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Bounce House Safety

Make Sure Your Bounce House Doesn’t Take Flight

It sounds like something out of a children’s adventure book: a bounce house that takes to the sky! But it really has happened, and it can be a serious situation. Recently, bounce houses in Colorado and New Hampshire were lifted in the air by wind, causing injury to children.

Though airborne bounce houses are rare, there are other, more common risks when using inflatables, too. Inflatables are a variation on a trampoline and have similar injury potential. Injuries can happen easily, such as when two children’s heads collide, or one falls on top of another. Even something as serious as a spinal cord injury could occur. So be sure to follow the following guidelines to help mitigate risk:

Setting up

  • Have the vendor provide a certificate of insurance and a hold harmless agreement and have these documents reviewed by counsel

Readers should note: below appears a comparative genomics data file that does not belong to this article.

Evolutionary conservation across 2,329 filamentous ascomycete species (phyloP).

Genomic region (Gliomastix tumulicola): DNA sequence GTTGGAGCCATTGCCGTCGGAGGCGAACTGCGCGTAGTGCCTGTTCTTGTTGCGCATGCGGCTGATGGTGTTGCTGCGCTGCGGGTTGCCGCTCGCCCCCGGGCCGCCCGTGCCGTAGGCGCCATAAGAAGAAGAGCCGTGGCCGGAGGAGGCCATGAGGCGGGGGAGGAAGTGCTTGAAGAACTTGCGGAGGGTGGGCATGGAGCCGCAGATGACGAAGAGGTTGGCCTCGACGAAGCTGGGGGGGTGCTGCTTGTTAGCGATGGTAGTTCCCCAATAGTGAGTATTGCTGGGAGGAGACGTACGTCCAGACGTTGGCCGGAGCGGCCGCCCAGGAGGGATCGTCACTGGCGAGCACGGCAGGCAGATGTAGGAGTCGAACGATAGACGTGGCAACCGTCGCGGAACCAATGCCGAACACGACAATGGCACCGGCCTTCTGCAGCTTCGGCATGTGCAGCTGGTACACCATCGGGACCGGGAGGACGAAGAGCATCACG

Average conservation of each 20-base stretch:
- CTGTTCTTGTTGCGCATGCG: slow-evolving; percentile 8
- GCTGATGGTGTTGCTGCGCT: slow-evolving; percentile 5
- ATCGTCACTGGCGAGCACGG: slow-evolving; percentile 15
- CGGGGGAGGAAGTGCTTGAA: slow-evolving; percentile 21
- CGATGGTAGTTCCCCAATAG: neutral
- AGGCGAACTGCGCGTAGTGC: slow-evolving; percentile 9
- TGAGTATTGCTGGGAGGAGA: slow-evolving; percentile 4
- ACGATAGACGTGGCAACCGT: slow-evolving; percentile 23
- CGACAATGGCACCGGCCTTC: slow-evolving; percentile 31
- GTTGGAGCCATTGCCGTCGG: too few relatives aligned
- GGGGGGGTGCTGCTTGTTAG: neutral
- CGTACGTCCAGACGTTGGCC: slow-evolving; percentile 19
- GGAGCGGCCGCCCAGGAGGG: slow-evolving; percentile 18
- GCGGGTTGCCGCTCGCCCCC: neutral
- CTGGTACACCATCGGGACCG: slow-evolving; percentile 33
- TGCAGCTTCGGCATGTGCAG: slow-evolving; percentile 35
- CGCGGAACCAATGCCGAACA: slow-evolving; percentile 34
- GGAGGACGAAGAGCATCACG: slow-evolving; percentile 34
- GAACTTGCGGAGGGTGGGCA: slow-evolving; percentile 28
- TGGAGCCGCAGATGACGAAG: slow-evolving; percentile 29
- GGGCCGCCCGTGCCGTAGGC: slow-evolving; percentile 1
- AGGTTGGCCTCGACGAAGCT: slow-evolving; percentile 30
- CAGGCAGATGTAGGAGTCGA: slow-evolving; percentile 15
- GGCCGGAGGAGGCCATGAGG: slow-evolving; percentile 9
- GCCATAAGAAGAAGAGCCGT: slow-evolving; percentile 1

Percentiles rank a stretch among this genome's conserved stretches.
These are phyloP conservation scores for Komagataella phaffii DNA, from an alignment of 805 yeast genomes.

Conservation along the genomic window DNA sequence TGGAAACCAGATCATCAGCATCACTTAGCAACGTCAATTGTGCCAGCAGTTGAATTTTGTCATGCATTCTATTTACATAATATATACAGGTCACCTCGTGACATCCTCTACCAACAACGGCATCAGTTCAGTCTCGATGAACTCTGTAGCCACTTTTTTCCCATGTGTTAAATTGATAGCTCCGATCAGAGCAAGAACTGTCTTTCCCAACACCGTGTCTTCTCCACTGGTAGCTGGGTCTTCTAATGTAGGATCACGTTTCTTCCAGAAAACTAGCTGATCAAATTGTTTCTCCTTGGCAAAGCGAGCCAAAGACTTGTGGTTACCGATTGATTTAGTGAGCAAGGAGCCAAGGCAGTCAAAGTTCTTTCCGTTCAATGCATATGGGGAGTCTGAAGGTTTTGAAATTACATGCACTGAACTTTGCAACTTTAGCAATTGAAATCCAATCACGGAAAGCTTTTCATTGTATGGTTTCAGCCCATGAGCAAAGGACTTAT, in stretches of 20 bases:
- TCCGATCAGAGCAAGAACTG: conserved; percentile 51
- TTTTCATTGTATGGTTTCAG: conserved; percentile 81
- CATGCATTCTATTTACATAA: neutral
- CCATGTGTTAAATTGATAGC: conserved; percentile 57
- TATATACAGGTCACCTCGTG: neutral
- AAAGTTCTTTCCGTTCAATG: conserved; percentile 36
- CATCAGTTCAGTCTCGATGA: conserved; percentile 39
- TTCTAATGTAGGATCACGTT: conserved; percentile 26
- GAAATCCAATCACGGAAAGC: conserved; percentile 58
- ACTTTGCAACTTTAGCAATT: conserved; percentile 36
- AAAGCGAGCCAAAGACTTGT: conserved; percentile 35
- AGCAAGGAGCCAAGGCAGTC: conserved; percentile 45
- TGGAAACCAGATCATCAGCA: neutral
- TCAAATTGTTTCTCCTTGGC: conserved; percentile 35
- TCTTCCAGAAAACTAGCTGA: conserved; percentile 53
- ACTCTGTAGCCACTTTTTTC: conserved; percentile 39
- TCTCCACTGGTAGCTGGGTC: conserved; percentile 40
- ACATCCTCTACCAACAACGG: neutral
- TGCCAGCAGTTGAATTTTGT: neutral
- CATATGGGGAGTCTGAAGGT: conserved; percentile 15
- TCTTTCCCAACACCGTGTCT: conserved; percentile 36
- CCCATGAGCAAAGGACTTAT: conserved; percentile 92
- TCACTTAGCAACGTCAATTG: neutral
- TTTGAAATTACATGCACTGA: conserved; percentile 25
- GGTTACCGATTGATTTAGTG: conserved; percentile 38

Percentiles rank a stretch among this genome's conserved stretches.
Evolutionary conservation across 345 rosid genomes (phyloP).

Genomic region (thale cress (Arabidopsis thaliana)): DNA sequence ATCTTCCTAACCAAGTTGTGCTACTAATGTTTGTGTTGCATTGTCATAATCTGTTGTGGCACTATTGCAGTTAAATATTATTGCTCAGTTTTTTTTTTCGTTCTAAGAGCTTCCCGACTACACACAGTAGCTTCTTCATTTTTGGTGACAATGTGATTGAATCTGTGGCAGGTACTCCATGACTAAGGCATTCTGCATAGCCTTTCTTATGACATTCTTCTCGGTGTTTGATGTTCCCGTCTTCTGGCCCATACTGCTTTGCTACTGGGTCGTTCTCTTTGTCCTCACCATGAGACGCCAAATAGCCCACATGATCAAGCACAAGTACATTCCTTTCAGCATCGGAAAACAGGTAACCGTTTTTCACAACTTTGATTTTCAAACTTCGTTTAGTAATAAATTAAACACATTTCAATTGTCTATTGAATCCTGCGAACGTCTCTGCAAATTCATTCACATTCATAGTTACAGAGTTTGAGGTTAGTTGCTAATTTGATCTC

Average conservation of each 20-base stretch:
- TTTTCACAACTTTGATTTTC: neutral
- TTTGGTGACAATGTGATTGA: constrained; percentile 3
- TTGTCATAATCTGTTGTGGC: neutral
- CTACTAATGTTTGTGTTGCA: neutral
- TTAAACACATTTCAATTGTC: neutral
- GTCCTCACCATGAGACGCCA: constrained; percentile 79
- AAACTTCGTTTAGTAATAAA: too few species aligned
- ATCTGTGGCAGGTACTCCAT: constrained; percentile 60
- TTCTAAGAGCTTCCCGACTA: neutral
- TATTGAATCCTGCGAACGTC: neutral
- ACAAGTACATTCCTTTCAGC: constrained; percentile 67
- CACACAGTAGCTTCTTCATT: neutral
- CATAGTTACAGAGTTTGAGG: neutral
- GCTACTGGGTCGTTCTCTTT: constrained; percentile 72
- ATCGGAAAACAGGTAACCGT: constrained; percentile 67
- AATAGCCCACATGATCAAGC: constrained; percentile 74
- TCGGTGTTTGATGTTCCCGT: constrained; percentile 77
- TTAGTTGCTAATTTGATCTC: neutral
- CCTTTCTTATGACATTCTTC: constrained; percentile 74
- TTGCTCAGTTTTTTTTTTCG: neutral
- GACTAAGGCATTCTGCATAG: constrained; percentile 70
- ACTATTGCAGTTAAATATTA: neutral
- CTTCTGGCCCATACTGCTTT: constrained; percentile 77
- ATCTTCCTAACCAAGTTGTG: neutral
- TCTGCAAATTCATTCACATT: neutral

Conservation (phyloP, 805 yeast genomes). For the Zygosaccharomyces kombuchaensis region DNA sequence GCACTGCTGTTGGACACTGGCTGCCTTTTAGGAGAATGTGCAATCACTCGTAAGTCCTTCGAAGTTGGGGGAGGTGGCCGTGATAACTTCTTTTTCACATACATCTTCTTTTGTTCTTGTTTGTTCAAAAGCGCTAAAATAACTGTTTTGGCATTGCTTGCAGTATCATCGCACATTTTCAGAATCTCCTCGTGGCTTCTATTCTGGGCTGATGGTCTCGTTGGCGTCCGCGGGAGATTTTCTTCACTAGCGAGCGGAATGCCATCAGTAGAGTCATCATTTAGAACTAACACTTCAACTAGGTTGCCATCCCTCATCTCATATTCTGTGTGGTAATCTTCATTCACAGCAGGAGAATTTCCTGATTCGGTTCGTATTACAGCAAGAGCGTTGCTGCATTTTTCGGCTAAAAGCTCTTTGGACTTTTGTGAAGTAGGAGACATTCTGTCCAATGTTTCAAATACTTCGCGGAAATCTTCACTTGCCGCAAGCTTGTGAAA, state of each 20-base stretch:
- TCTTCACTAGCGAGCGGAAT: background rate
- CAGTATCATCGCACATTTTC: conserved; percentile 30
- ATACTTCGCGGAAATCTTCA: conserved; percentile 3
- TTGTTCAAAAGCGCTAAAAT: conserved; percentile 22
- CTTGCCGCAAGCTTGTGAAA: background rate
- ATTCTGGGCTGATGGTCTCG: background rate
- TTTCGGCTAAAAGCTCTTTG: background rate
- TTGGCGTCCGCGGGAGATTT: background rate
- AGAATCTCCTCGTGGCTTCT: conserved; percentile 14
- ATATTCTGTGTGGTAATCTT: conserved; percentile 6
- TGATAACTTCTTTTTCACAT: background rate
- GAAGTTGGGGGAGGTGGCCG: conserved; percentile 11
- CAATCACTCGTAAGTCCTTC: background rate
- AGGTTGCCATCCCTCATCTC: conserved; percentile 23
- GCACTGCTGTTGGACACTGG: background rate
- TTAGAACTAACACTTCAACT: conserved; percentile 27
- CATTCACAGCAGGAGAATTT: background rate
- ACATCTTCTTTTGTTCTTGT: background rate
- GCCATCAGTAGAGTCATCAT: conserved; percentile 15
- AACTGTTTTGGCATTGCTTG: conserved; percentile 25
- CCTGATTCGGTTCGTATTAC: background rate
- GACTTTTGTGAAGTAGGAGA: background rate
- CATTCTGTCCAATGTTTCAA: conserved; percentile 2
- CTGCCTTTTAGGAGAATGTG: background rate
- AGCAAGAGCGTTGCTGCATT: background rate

• Inspect the inflatable before use to make sure it’s in good repair
  • Set up the inflatable in a flat area, and place a tarp on the ground to protect the inflatable against rips or holes
  • Stake and weight down the inflatable

While in use

  • Keep the inflatable fully inflated, which will help prevent children from landing on each other
  • Don’t let children under the age of six play on an inflatable
  • Only allow children of similar size and age onto the inflatable at one time
  • Limit the number of children using the inflatable at any one time
  • Keep it simple: No flips and somersaults
  • Prohibit children from playing rough games
  • Take tired children out of the inflatable
  • Have at least one adult supervise to enforce the rules

Kids love bounce houses and other inflatables. Church leaders don’t need to eliminate their use at fairs and other outdoor celebrations. Following these guidelines diminishes risks and still allows everyone to have a good time.

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